The traffic spike was exciting, but also a bit sad. OldSF is fundamentally a read-only site, which makes it hard to keep people coming back. Raven and I did some brainstorming and decided to start tweeting “pictures of the day” on @Old_SF. Please follow us!
If you head over to oldsf.org, you’ll find a sleek new UI and a brand new slideshow feature. Here’s the before/after:
Locations like the Sutro Baths can have hundreds of photos. The slideshow lets you flip through them quickly.
As so often happens, what looked simple at first became more and more complex as I implemented it. Here’s how that process went for the OldSF update.
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See that Online Boggle Solver link on the right? Bet you’ve never clicked it!
I built the online solver back in 2006, mostly just for fun. In the six years since, I’ve wound up using it almost exclusively on my phone during real-life Boggle games. The iPhone didn’t exist when I built that page, and it is a device for which its fancy design (with hover effects and fixed position elements) is very ill-suited. Minimal designs tend to work better on Mobile, and I’ve just pushed out a new version for phones which is very minimal indeed.
The code behind this boggle solver differs from my other boggle code in that it’s designed for low latency rather than high throughput. This is precisely what you want from a web solver. You’re only finding the words on a single board, so time spent loading the word list dominates time spent finding words on the board. The current version uses a custom dictionary which can be MMAPped. This winds up being about 3x faster than reading a dictionary text file and building a Trie on every invocation.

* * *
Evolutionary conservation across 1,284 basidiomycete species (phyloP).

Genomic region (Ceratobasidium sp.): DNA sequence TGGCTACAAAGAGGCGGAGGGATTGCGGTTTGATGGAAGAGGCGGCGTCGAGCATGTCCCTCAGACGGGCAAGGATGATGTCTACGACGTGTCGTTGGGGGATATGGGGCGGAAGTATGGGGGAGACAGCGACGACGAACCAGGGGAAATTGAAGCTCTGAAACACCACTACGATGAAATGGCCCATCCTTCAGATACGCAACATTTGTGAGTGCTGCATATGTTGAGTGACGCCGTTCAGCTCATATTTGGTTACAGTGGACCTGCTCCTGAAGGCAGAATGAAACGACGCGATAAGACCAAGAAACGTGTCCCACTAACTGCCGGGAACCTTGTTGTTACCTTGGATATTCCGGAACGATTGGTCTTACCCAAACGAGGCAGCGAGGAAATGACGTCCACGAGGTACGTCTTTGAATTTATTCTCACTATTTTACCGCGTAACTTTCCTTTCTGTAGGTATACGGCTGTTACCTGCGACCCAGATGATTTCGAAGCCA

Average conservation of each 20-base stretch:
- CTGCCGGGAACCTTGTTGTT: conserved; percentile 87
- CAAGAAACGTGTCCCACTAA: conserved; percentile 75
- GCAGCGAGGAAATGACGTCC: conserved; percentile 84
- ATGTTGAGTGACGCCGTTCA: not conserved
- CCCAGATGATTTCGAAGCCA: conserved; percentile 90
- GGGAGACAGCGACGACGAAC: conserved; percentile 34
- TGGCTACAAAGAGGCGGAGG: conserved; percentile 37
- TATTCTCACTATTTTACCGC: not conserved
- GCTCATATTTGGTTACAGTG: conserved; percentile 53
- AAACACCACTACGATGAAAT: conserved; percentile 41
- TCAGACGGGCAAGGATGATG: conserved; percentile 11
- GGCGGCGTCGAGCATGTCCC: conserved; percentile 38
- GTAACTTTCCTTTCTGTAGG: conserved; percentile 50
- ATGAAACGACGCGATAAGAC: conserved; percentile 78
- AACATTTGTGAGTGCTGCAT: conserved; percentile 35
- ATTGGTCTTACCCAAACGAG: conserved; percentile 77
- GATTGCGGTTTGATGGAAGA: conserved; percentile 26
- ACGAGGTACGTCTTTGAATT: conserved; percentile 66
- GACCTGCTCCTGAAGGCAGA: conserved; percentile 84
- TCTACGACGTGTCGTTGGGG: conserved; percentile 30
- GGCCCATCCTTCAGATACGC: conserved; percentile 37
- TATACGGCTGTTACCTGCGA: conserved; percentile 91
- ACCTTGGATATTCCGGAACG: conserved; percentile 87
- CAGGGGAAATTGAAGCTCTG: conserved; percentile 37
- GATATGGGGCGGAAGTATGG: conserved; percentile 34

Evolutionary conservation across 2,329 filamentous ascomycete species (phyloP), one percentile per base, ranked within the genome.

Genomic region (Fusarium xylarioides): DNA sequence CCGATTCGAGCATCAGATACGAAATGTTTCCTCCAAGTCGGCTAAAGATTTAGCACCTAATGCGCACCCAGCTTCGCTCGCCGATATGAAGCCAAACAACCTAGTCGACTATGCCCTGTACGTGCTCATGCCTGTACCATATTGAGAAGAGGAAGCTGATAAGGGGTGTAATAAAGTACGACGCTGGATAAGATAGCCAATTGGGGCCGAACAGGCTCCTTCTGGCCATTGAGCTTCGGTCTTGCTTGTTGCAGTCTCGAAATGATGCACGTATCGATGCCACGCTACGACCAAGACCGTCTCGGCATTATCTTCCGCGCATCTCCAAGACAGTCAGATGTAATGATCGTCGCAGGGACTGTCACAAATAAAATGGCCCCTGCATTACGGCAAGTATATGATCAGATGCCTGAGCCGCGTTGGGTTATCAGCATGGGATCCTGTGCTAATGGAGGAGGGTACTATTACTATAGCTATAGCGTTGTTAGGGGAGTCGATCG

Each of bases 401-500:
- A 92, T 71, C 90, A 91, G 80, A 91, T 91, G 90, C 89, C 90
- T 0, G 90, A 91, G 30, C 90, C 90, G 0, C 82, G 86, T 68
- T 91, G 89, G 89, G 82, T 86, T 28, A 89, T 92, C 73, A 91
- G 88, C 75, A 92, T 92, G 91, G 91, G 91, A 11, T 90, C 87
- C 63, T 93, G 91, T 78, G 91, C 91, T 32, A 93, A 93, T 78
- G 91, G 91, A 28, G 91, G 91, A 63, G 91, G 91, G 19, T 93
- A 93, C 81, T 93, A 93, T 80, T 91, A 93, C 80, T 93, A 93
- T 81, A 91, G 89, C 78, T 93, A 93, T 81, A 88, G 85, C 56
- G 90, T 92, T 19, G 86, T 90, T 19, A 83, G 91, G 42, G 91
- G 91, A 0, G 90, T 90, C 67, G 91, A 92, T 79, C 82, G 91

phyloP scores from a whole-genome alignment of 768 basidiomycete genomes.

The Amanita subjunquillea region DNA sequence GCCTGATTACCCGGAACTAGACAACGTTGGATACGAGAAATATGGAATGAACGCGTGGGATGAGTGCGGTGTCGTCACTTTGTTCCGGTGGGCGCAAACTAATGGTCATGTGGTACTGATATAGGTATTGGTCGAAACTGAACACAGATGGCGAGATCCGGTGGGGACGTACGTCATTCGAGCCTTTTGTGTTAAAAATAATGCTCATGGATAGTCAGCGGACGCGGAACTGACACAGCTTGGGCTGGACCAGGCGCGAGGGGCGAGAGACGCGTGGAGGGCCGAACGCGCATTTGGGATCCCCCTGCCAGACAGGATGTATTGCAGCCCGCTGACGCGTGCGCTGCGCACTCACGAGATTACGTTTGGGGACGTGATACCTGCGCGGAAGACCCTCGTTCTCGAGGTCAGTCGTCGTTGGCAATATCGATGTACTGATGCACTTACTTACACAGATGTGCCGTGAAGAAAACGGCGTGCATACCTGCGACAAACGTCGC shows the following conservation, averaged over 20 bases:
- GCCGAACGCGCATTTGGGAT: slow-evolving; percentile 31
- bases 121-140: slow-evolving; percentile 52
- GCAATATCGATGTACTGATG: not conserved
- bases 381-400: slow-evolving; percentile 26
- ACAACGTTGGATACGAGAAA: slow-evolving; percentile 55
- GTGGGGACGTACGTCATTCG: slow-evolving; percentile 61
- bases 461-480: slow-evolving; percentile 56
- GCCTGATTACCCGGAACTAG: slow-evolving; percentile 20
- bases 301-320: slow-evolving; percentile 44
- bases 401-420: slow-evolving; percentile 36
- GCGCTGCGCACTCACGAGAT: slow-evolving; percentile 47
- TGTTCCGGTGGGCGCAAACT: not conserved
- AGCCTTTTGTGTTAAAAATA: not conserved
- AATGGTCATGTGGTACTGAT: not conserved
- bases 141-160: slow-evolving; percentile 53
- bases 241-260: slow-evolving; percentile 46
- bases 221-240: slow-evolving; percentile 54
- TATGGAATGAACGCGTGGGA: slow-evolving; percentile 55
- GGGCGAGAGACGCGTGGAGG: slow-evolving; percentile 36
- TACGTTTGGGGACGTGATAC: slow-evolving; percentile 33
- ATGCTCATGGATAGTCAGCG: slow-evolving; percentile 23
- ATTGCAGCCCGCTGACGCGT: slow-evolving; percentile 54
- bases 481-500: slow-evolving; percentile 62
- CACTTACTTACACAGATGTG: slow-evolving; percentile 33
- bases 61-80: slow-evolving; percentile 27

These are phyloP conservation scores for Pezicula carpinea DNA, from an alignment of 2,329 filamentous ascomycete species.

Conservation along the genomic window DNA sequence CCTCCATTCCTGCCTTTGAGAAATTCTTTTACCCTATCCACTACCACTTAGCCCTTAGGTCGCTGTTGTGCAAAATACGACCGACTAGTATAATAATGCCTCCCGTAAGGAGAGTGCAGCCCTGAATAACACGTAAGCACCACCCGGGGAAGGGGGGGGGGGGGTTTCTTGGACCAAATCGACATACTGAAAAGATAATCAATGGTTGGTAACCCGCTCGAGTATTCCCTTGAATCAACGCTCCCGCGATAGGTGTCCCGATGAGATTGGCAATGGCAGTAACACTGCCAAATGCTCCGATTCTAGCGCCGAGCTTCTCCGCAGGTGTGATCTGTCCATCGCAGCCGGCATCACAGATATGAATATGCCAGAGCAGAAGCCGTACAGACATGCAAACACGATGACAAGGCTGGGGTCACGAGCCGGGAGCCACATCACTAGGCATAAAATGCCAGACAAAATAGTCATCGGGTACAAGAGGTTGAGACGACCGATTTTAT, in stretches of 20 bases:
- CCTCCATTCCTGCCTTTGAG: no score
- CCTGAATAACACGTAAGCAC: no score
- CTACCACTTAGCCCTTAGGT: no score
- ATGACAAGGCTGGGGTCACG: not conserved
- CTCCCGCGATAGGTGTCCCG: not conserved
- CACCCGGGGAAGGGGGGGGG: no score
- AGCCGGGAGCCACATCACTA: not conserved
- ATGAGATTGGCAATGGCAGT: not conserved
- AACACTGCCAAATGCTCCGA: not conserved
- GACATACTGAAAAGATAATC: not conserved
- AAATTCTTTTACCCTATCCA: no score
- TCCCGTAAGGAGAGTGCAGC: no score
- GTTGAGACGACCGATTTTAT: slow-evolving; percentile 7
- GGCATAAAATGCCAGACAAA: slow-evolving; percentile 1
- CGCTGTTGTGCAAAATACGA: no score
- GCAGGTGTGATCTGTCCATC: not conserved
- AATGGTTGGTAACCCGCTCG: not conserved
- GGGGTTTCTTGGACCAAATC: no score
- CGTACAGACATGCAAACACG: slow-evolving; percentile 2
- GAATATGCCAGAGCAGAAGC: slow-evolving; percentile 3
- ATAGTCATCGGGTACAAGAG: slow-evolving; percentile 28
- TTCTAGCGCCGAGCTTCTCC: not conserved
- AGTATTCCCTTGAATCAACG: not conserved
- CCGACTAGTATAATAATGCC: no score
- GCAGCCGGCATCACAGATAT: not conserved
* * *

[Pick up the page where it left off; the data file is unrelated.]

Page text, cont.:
I haven’t worked on Boggle in the past three years, so the state of the art in finding the highest-scoring boards is still where it was when I made my last blog post about breaking 3×3 Boggle. The interesting development then was that you could get something like a 1000x speedup by upper-bounding whole classes of boards rather than scoring each board individually. This is a big enough speed boost to make 3×3 Boggle “solvable” in a day on a desktop computer, but not enough to make 3×4 or 4×4 solvable, even on a big cluster of computers. I was optimistic that memoization could give some more big wins, but when those failed to materialize I got frustrated and stopped working on the project.
To solve a crossword with your friends in Google+, click this giant hangout button:
You’ll see something like this:
Click “Hang out” to invite everyone in your circles to help you with the puzzle. If you want to collaborate with just one or two people, click the “x” on “Your Circles” and then click your friend’s names on the right.
You’ll be prompted to either upload a .puz file or play one of the built-in Onion puzzles. You can get a free puzzle from the New York Times by clicking “Play in Across Lite” on this page.
With the puzzle downloaded, drag it into the drop area:
And now you’re off to the races! The big win of doing this in a Google+ hangout is that you get to video chat with your collaborators while you’re solving the puzzle, just like you would in person!
Astute readers will note that puzzle+ is a revival of lmnopuz for Google Shared Spaces, which was a revival of lmnowave (Crosswords for Google Wave), which was in turn a revival of Evan Martin and Dan Erat‘s standalone lmnopuz. Hopefully the Google+ Hangouts API will be more long-lived than its predecessors.